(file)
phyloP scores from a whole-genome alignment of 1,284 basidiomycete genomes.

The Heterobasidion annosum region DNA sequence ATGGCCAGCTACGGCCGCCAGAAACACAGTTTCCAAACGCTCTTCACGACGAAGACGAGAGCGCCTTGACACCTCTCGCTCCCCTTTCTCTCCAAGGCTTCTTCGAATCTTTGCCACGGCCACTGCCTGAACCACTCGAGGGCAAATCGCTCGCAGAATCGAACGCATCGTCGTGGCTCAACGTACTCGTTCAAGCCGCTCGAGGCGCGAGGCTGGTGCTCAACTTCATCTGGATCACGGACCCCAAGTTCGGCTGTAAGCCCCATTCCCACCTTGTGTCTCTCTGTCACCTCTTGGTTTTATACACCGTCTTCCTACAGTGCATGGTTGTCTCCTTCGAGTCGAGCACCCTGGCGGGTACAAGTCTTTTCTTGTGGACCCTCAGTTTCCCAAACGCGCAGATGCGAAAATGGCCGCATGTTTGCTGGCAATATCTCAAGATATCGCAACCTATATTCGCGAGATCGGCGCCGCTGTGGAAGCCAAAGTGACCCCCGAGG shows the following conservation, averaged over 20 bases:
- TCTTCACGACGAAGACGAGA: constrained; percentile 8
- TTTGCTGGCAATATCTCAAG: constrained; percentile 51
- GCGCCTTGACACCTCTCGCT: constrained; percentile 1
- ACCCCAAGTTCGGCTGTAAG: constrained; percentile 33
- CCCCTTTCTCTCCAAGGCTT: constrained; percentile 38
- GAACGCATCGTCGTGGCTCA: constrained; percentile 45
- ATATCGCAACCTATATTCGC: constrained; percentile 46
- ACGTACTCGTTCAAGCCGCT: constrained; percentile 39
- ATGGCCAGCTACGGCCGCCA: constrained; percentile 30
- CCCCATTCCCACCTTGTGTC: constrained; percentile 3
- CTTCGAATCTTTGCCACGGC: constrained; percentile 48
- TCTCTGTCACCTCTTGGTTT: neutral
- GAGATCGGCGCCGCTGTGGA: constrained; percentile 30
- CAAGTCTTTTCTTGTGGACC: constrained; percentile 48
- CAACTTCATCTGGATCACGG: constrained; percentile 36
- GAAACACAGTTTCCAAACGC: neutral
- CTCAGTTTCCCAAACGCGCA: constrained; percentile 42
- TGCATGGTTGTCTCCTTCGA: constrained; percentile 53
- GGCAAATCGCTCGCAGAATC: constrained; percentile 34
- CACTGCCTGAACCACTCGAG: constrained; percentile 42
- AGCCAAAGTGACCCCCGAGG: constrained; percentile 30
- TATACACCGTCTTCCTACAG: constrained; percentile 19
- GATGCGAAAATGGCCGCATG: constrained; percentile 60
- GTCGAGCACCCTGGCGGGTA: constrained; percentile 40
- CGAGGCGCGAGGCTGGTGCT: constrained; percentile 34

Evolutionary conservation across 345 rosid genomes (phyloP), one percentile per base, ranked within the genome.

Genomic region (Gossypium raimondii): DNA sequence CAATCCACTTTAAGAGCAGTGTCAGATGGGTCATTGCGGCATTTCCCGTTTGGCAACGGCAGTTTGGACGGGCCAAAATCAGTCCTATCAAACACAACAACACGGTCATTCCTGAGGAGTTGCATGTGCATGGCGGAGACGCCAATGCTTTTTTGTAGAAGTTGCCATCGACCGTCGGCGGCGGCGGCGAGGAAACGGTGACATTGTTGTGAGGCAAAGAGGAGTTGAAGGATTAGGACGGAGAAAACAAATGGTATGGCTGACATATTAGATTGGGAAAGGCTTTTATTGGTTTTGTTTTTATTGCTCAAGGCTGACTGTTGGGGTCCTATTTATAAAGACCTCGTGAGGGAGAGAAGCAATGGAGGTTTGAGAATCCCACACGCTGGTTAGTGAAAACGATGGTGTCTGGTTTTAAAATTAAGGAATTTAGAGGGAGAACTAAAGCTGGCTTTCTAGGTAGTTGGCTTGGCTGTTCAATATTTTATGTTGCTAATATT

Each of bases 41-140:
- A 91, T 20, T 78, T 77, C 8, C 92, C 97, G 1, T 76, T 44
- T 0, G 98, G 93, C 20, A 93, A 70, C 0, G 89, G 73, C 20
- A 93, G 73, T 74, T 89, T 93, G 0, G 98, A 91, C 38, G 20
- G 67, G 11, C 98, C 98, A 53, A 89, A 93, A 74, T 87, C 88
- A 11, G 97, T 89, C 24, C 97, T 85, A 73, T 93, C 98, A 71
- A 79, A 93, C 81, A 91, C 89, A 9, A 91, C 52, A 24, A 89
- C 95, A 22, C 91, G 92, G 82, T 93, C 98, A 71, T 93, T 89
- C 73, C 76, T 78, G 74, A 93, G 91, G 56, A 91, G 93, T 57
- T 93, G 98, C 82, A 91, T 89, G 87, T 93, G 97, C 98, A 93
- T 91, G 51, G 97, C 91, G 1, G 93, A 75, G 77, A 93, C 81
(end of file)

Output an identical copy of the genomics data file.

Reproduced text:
phyloP scores from a whole-genome alignment of 1,284 basidiomycete genomes.

The Heterobasidion annosum region DNA sequence ATGGCCAGCTACGGCCGCCAGAAACACAGTTTCCAAACGCTCTTCACGACGAAGACGAGAGCGCCTTGACACCTCTCGCTCCCCTTTCTCTCCAAGGCTTCTTCGAATCTTTGCCACGGCCACTGCCTGAACCACTCGAGGGCAAATCGCTCGCAGAATCGAACGCATCGTCGTGGCTCAACGTACTCGTTCAAGCCGCTCGAGGCGCGAGGCTGGTGCTCAACTTCATCTGGATCACGGACCCCAAGTTCGGCTGTAAGCCCCATTCCCACCTTGTGTCTCTCTGTCACCTCTTGGTTTTATACACCGTCTTCCTACAGTGCATGGTTGTCTCCTTCGAGTCGAGCACCCTGGCGGGTACAAGTCTTTTCTTGTGGACCCTCAGTTTCCCAAACGCGCAGATGCGAAAATGGCCGCATGTTTGCTGGCAATATCTCAAGATATCGCAACCTATATTCGCGAGATCGGCGCCGCTGTGGAAGCCAAAGTGACCCCCGAGG shows the following conservation, averaged over 20 bases:
- TCTTCACGACGAAGACGAGA: constrained; percentile 8
- TTTGCTGGCAATATCTCAAG: constrained; percentile 51
- GCGCCTTGACACCTCTCGCT: constrained; percentile 1
- ACCCCAAGTTCGGCTGTAAG: constrained; percentile 33
- CCCCTTTCTCTCCAAGGCTT: constrained; percentile 38
- GAACGCATCGTCGTGGCTCA: constrained; percentile 45
- ATATCGCAACCTATATTCGC: constrained; percentile 46
- ACGTACTCGTTCAAGCCGCT: constrained; percentile 39
- ATGGCCAGCTACGGCCGCCA: constrained; percentile 30
- CCCCATTCCCACCTTGTGTC: constrained; percentile 3
- CTTCGAATCTTTGCCACGGC: constrained; percentile 48
- TCTCTGTCACCTCTTGGTTT: neutral
- GAGATCGGCGCCGCTGTGGA: constrained; percentile 30
- CAAGTCTTTTCTTGTGGACC: constrained; percentile 48
- CAACTTCATCTGGATCACGG: constrained; percentile 36
- GAAACACAGTTTCCAAACGC: neutral
- CTCAGTTTCCCAAACGCGCA: constrained; percentile 42
- TGCATGGTTGTCTCCTTCGA: constrained; percentile 53
- GGCAAATCGCTCGCAGAATC: constrained; percentile 34
- CACTGCCTGAACCACTCGAG: constrained; percentile 42
- AGCCAAAGTGACCCCCGAGG: constrained; percentile 30
- TATACACCGTCTTCCTACAG: constrained; percentile 19
- GATGCGAAAATGGCCGCATG: constrained; percentile 60
- GTCGAGCACCCTGGCGGGTA: constrained; percentile 40
- CGAGGCGCGAGGCTGGTGCT: constrained; percentile 34

Evolutionary conservation across 345 rosid genomes (phyloP), one percentile per base, ranked within the genome.

Genomic region (Gossypium raimondii): DNA sequence CAATCCACTTTAAGAGCAGTGTCAGATGGGTCATTGCGGCATTTCCCGTTTGGCAACGGCAGTTTGGACGGGCCAAAATCAGTCCTATCAAACACAACAACACGGTCATTCCTGAGGAGTTGCATGTGCATGGCGGAGACGCCAATGCTTTTTTGTAGAAGTTGCCATCGACCGTCGGCGGCGGCGGCGAGGAAACGGTGACATTGTTGTGAGGCAAAGAGGAGTTGAAGGATTAGGACGGAGAAAACAAATGGTATGGCTGACATATTAGATTGGGAAAGGCTTTTATTGGTTTTGTTTTTATTGCTCAAGGCTGACTGTTGGGGTCCTATTTATAAAGACCTCGTGAGGGAGAGAAGCAATGGAGGTTTGAGAATCCCACACGCTGGTTAGTGAAAACGATGGTGTCTGGTTTTAAAATTAAGGAATTTAGAGGGAGAACTAAAGCTGGCTTTCTAGGTAGTTGGCTTGGCTGTTCAATATTTTATGTTGCTAATATT

Each of bases 41-140:
- A 91, T 20, T 78, T 77, C 8, C 92, C 97, G 1, T 76, T 44
- T 0, G 98, G 93, C 20, A 93, A 70, C 0, G 89, G 73, C 20
- A 93, G 73, T 74, T 89, T 93, G 0, G 98, A 91, C 38, G 20
- G 67, G 11, C 98, C 98, A 53, A 89, A 93, A 74, T 87, C 88
- A 11, G 97, T 89, C 24, C 97, T 85, A 73, T 93, C 98, A 71
- A 79, A 93, C 81, A 91, C 89, A 9, A 91, C 52, A 24, A 89
- C 95, A 22, C 91, G 92, G 82, T 93, C 98, A 71, T 93, T 89
- C 73, C 76, T 78, G 74, A 93, G 91, G 56, A 91, G 93, T 57
- T 93, G 98, C 82, A 91, T 89, G 87, T 93, G 97, C 98, A 93
- T 91, G 51, G 97, C 91, G 1, G 93, A 75, G 77, A 93, C 81